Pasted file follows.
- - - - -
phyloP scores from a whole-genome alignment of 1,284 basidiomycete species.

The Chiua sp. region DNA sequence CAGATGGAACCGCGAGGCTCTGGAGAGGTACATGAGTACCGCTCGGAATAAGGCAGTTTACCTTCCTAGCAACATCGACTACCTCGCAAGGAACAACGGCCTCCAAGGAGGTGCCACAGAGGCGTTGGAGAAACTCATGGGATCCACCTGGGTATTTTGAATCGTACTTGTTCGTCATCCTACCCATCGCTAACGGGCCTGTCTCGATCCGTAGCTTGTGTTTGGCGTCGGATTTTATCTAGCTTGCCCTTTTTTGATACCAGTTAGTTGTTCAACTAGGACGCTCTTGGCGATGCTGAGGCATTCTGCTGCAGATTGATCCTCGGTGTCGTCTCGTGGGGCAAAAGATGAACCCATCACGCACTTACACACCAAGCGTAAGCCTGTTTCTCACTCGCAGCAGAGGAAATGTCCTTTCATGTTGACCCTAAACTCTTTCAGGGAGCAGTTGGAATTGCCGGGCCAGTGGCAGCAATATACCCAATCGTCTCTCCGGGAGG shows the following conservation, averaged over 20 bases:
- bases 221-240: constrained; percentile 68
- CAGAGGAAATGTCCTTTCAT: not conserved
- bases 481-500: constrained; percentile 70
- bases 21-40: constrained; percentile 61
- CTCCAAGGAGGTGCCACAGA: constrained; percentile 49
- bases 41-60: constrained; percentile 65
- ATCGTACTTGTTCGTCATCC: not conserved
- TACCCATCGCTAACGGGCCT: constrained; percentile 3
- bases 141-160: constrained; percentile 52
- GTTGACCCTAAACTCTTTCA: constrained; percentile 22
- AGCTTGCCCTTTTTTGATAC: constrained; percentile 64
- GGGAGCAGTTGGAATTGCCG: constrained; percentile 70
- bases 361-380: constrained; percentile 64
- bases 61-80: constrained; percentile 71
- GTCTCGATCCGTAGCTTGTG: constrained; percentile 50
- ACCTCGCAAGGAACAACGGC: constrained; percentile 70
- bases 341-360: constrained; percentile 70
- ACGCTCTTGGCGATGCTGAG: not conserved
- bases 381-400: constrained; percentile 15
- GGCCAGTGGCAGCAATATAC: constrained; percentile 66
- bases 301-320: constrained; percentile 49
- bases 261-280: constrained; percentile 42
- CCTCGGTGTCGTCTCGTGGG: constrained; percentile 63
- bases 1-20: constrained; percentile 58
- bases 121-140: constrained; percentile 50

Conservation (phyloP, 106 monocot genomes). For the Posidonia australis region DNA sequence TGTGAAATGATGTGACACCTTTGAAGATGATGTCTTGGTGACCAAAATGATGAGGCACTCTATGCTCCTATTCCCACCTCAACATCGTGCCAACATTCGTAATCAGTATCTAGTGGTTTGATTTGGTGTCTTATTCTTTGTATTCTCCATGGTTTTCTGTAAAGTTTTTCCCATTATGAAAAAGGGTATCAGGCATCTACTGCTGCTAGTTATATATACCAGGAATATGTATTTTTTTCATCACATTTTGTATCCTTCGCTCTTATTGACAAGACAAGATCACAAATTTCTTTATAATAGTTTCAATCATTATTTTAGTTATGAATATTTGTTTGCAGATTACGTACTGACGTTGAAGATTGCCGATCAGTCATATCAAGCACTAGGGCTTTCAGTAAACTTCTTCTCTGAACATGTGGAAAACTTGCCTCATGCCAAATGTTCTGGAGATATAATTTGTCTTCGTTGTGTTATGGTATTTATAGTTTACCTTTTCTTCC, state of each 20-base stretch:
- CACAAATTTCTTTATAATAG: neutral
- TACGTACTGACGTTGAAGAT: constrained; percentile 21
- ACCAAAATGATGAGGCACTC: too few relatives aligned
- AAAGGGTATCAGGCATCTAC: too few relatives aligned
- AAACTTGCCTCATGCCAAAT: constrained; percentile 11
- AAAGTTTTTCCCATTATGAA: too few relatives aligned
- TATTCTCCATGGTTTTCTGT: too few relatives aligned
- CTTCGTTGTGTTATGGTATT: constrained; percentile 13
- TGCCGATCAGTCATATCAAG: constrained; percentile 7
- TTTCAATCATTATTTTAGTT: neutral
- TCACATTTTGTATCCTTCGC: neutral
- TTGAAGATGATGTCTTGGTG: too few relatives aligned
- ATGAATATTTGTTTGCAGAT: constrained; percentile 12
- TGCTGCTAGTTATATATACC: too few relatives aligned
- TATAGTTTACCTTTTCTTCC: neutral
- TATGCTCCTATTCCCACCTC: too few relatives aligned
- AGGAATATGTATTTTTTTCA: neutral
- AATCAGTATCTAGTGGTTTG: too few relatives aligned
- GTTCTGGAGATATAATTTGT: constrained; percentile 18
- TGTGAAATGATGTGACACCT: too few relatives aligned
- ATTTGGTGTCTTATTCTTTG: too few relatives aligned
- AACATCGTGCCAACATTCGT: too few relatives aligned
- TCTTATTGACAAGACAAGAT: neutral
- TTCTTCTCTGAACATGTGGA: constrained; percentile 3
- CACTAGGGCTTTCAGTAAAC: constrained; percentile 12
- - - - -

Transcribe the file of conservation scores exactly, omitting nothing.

phyloP scores from a whole-genome alignment of 1,284 basidiomycete species.

The Chiua sp. region DNA sequence CAGATGGAACCGCGAGGCTCTGGAGAGGTACATGAGTACCGCTCGGAATAAGGCAGTTTACCTTCCTAGCAACATCGACTACCTCGCAAGGAACAACGGCCTCCAAGGAGGTGCCACAGAGGCGTTGGAGAAACTCATGGGATCCACCTGGGTATTTTGAATCGTACTTGTTCGTCATCCTACCCATCGCTAACGGGCCTGTCTCGATCCGTAGCTTGTGTTTGGCGTCGGATTTTATCTAGCTTGCCCTTTTTTGATACCAGTTAGTTGTTCAACTAGGACGCTCTTGGCGATGCTGAGGCATTCTGCTGCAGATTGATCCTCGGTGTCGTCTCGTGGGGCAAAAGATGAACCCATCACGCACTTACACACCAAGCGTAAGCCTGTTTCTCACTCGCAGCAGAGGAAATGTCCTTTCATGTTGACCCTAAACTCTTTCAGGGAGCAGTTGGAATTGCCGGGCCAGTGGCAGCAATATACCCAATCGTCTCTCCGGGAGG shows the following conservation, averaged over 20 bases:
- bases 221-240: constrained; percentile 68
- CAGAGGAAATGTCCTTTCAT: not conserved
- bases 481-500: constrained; percentile 70
- bases 21-40: constrained; percentile 61
- CTCCAAGGAGGTGCCACAGA: constrained; percentile 49
- bases 41-60: constrained; percentile 65
- ATCGTACTTGTTCGTCATCC: not conserved
- TACCCATCGCTAACGGGCCT: constrained; percentile 3
- bases 141-160: constrained; percentile 52
- GTTGACCCTAAACTCTTTCA: constrained; percentile 22
- AGCTTGCCCTTTTTTGATAC: constrained; percentile 64
- GGGAGCAGTTGGAATTGCCG: constrained; percentile 70
- bases 361-380: constrained; percentile 64
- bases 61-80: constrained; percentile 71
- GTCTCGATCCGTAGCTTGTG: constrained; percentile 50
- ACCTCGCAAGGAACAACGGC: constrained; percentile 70
- bases 341-360: constrained; percentile 70
- ACGCTCTTGGCGATGCTGAG: not conserved
- bases 381-400: constrained; percentile 15
- GGCCAGTGGCAGCAATATAC: constrained; percentile 66
- bases 301-320: constrained; percentile 49
- bases 261-280: constrained; percentile 42
- CCTCGGTGTCGTCTCGTGGG: constrained; percentile 63
- bases 1-20: constrained; percentile 58
- bases 121-140: constrained; percentile 50

Conservation (phyloP, 106 monocot genomes). For the Posidonia australis region DNA sequence TGTGAAATGATGTGACACCTTTGAAGATGATGTCTTGGTGACCAAAATGATGAGGCACTCTATGCTCCTATTCCCACCTCAACATCGTGCCAACATTCGTAATCAGTATCTAGTGGTTTGATTTGGTGTCTTATTCTTTGTATTCTCCATGGTTTTCTGTAAAGTTTTTCCCATTATGAAAAAGGGTATCAGGCATCTACTGCTGCTAGTTATATATACCAGGAATATGTATTTTTTTCATCACATTTTGTATCCTTCGCTCTTATTGACAAGACAAGATCACAAATTTCTTTATAATAGTTTCAATCATTATTTTAGTTATGAATATTTGTTTGCAGATTACGTACTGACGTTGAAGATTGCCGATCAGTCATATCAAGCACTAGGGCTTTCAGTAAACTTCTTCTCTGAACATGTGGAAAACTTGCCTCATGCCAAATGTTCTGGAGATATAATTTGTCTTCGTTGTGTTATGGTATTTATAGTTTACCTTTTCTTCC, state of each 20-base stretch:
- CACAAATTTCTTTATAATAG: neutral
- TACGTACTGACGTTGAAGAT: constrained; percentile 21
- ACCAAAATGATGAGGCACTC: too few relatives aligned
- AAAGGGTATCAGGCATCTAC: too few relatives aligned
- AAACTTGCCTCATGCCAAAT: constrained; percentile 11
- AAAGTTTTTCCCATTATGAA: too few relatives aligned
- TATTCTCCATGGTTTTCTGT: too few relatives aligned
- CTTCGTTGTGTTATGGTATT: constrained; percentile 13
- TGCCGATCAGTCATATCAAG: constrained; percentile 7
- TTTCAATCATTATTTTAGTT: neutral
- TCACATTTTGTATCCTTCGC: neutral
- TTGAAGATGATGTCTTGGTG: too few relatives aligned
- ATGAATATTTGTTTGCAGAT: constrained; percentile 12
- TGCTGCTAGTTATATATACC: too few relatives aligned
- TATAGTTTACCTTTTCTTCC: neutral
- TATGCTCCTATTCCCACCTC: too few relatives aligned
- AGGAATATGTATTTTTTTCA: neutral
- AATCAGTATCTAGTGGTTTG: too few relatives aligned
- GTTCTGGAGATATAATTTGT: constrained; percentile 18
- TGTGAAATGATGTGACACCT: too few relatives aligned
- ATTTGGTGTCTTATTCTTTG: too few relatives aligned
- AACATCGTGCCAACATTCGT: too few relatives aligned
- TCTTATTGACAAGACAAGAT: neutral
- TTCTTCTCTGAACATGTGGA: constrained; percentile 3
- CACTAGGGCTTTCAGTAAAC: constrained; percentile 12